Housing professionals invited to submit practice examples to support revised allocations and suspensions guidance
Professionals from across Scotland’s housing sector are being encouraged to share their experience on allocations and suspensions to support revised practice guidance currently being prepared by specialist research consultants Craigforth and the Chartered Institute of Housing (CIH) Scotland.
The revised practice guidance will update and replace existing practice guidance on allocations and suspensions and take into account new provisions included in the Housing (Scotland) Act 2014.
The revised guidance will reflect every day practice, and will support social landlords to review their allocations policy in line with the revised legal framework, while keeping the existing flexibility to reflect local circumstances and address local needs.
CIH Scotland is now inviting practitioners from across Scotland’s housing sector to get in touch via an online survey and share examples of how their organisation currently deals with different aspects of allocations and suspensions.
It is also seeking feedback from practitioners on how landlords are intending to make use of new powers in the 2014 Act – as well as on any specific issues that would be helpful to be covered in the revised guidance.
Ashley Campbell, Policy and Practice Manager at CIH Scotland, said:
“By issuing this online survey, our aim is to make sure that the new guidance reflects every day practice, helping social landlords to review their allocations policies and make decisions. We are looking for practitioners to share examples of how their organisation deals with different aspects of allocations and suspensions, and we want to hear about a wide range of practice including every day scenarios and specific issues organisations may have faced and how these were resolved.
“In addition, we are also interested in hearing about how housing organisations might be considering making use of new powers, such as the ability to take home ownership into account when making allocation decisions. We also want to know if there are any aspects of allocations and suspensions policy that practitioners are unsure about and would like to see addressed in the revised practice guidance.”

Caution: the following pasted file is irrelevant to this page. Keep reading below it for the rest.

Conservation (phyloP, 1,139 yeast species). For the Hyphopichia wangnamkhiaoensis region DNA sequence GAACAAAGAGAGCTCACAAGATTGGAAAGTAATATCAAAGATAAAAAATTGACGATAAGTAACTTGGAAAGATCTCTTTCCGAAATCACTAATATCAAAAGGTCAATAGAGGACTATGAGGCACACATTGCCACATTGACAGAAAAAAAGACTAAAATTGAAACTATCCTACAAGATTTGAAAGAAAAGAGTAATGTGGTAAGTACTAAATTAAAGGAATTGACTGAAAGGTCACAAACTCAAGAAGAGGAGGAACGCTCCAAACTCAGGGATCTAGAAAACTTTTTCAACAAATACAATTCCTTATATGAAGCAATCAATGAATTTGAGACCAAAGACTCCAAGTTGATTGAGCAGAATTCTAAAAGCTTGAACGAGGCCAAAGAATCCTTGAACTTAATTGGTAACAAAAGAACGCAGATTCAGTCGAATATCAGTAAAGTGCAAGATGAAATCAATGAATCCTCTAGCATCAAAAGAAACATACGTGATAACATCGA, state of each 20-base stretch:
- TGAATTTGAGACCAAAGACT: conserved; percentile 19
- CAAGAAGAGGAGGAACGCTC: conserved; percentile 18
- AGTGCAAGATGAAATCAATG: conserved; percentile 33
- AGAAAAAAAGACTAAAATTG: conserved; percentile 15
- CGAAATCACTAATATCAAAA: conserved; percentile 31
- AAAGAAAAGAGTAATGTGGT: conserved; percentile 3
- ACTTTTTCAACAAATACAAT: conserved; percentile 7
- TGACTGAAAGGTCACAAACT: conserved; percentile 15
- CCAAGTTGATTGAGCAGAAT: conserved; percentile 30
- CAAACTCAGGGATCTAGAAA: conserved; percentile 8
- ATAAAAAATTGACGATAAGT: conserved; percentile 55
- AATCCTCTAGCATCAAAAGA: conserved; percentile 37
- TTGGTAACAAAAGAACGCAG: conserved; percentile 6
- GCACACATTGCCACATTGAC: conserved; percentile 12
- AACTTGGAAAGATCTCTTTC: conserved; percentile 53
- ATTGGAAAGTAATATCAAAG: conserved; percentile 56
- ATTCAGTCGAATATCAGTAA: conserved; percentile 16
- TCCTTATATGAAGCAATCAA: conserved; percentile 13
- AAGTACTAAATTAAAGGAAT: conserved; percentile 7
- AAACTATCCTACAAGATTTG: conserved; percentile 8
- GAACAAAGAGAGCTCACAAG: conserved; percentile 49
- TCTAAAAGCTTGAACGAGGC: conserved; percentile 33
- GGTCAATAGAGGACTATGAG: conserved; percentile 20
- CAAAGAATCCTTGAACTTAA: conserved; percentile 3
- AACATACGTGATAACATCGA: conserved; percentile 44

Ashley Campbell concluded:
“As we are looking for a variety of examples, practitioners who have more than one to share should feel free to complete the survey as many times as they like. They can also send us additional or supporting documents by email.”
Notes to Editors
1. The Chartered Institute of Housing (CIH) is the independent voice for housing and the home of professional standards. Our goal is simple – to provide housing professionals with the advice, support and knowledge they need to be brilliant. CIH is a registered charity and not-for-profit organisation. This means that the money we make is put back into the organisation and funds the activities we carry out to support the housing sector. We have a diverse membership of people who work in both the public and private sectors, in 20 countries on five continents across the world. Further information is available at: www.cih.org
2. Craigforth is a leading social research and support company, based in central Scotland, which has been delivering high quality services to public agencies for more than 15 years. Its team’s knowledge of public sector policy and service is paired with particular expertise in areas including housing management, housing need and strategic planning, social care, community capacity building and inclusion. It provides a range of services including primary research and analysis, community engagement, consultation analysis, service and project evaluation, facilitation and organisational development. www.craigforth.co.uk.
3. The full text of the Housing (Scotland) Act 2014 is available at: http://www.legislation.gov.uk/asp/2014/14/contents/enacted
4. For further information, please contact: Alex Bruce at Orbit on email@example.com or 0131 603 8996 / 07747 636504.